We will build on these studies to improve methods for determining net biological oxygen production so that they can be used in different areas of the ocean. We will also build on our analytic ability to determine nitrogen, argon, and neon in sea water to characterize physical mechanisms like bubble processes that influence the flux and saturation state of oxygen in the upper ocean. Accurate measurements and a simple model can be used to determine the fraction of gas supersaturation caused by bubble processes in surface waters. We will measure this value as a function of wind speed on several short cruises in the Drake Passage.

By developing a correlation between bubble flux and wind speed, we will be able characterize the bubble process in locations where it is not possible to measure gases and to improve estimates of the biologically produced oxygen flux from the ocean by using climatological surface ocean oxygen concentrations. Understanding the marine biological pump well enough to incorporate it into ocean-atmosphere models will greatly enhance the ability to predict climate. (O–271–L; OCE 02–42139)

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Operation of an aerosol sampling system at Palmer Station.

Colin G. Sanderson, U.S. Department of Energy, Environmental Measurements Laboratory.

Radionuclides, some of which occur naturally in the surface air, are atoms emitting radioactive energy. It is these, as well as nuclear fallout and any accidental releases of radioactivity, that the Environmental Measurements Laboratory's (EML's) Remote Atmospheric Measurements Program (RAMP) is designed to detect and monitor.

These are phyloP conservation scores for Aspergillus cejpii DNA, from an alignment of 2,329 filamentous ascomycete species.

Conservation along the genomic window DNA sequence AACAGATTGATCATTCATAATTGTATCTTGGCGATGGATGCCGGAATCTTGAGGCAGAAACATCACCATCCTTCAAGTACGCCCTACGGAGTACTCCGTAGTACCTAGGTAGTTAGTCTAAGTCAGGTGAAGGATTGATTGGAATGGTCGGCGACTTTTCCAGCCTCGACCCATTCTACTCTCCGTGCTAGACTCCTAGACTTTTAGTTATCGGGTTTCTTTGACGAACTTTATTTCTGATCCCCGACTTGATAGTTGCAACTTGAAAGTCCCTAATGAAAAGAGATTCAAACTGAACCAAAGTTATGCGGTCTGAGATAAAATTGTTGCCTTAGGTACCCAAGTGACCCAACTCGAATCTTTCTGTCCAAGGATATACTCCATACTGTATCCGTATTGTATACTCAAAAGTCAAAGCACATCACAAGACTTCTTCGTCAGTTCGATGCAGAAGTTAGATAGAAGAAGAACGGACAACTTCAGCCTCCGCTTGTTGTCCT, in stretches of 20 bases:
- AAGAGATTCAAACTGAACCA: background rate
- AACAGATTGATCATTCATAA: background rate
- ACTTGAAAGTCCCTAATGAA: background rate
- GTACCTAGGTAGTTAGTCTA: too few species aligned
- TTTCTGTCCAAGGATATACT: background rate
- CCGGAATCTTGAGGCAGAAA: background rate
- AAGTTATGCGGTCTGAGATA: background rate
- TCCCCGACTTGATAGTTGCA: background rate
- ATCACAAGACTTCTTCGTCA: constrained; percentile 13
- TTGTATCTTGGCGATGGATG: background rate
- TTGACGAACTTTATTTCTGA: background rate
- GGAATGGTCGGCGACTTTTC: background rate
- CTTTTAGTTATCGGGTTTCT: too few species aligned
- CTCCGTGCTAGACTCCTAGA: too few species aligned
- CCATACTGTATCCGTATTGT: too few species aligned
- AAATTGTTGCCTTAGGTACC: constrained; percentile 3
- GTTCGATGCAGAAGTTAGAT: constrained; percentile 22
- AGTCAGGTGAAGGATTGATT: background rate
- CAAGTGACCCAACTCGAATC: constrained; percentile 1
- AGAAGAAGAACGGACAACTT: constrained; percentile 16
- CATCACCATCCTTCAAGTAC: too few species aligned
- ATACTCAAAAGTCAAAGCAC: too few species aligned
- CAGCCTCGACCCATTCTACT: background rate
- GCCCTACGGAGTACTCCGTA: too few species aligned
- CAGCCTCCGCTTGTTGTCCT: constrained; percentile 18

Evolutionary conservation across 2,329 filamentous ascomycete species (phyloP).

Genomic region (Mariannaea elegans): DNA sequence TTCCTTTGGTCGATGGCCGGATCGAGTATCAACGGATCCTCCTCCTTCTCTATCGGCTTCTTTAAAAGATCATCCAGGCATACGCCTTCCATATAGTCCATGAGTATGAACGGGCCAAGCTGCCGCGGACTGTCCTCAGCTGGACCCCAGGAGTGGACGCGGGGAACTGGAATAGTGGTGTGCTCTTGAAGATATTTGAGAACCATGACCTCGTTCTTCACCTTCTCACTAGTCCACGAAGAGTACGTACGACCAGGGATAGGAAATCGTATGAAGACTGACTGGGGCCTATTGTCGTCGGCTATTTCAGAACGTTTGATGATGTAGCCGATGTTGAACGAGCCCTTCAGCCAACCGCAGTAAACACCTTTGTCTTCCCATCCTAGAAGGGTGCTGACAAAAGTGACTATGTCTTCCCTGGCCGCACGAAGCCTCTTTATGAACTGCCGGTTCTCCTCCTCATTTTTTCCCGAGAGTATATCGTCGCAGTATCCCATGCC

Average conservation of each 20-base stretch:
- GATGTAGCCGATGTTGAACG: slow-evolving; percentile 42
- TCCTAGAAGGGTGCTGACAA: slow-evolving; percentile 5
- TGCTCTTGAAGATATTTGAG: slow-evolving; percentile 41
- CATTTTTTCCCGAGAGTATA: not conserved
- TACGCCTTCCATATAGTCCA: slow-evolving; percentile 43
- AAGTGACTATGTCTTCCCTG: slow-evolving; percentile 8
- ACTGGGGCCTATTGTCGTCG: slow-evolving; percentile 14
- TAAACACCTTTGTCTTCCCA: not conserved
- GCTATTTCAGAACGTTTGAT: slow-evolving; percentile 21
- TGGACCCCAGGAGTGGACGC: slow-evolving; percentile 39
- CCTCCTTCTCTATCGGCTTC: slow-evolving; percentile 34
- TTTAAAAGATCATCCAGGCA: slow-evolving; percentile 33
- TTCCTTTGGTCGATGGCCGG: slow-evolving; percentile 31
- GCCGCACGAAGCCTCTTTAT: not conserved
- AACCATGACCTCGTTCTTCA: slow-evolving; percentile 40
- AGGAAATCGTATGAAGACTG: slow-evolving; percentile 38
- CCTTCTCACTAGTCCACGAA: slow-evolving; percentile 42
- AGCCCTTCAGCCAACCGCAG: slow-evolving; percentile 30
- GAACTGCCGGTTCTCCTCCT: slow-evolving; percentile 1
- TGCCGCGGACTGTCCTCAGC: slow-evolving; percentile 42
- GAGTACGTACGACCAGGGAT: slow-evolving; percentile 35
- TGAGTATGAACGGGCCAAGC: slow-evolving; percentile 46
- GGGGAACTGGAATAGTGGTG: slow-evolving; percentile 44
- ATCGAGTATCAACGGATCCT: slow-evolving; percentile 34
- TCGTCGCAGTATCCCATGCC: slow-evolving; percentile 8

Since 1963, EML, which is part of the U.S. Department of Energy, has run the Global Sampling Network to monitor surface air. The RAMP system provides on-site analysis in 13 different locations around the world, including Palmer Station. Using a high-volume aerosol sampler installed in 1990, a gamma ray spectrometer, and a link to the National Oceanic and Atmospheric Administration's ARGOS satellite system, we will continue to sample the air at Palmer Station for anthropogenic radionuclides. Our data are analyzed and archived at EML and contribute significantly to its database on radionuclides. (O–275–P; NSF/DOE agreement)

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Antarctic automatic weather station program: 2004–2007.

Charles R. Stearns and George A. Weidner, University of Wisconsin–Madison.

A network of nearly 50 automatic weather stations (AWS) has been established on the antarctic continent and several surrounding islands. These facilities were built to measure surface wind, pressure, temperature, and humidity. Some of them also track other atmospheric variables, such as snow accumulation and incident solar radiation.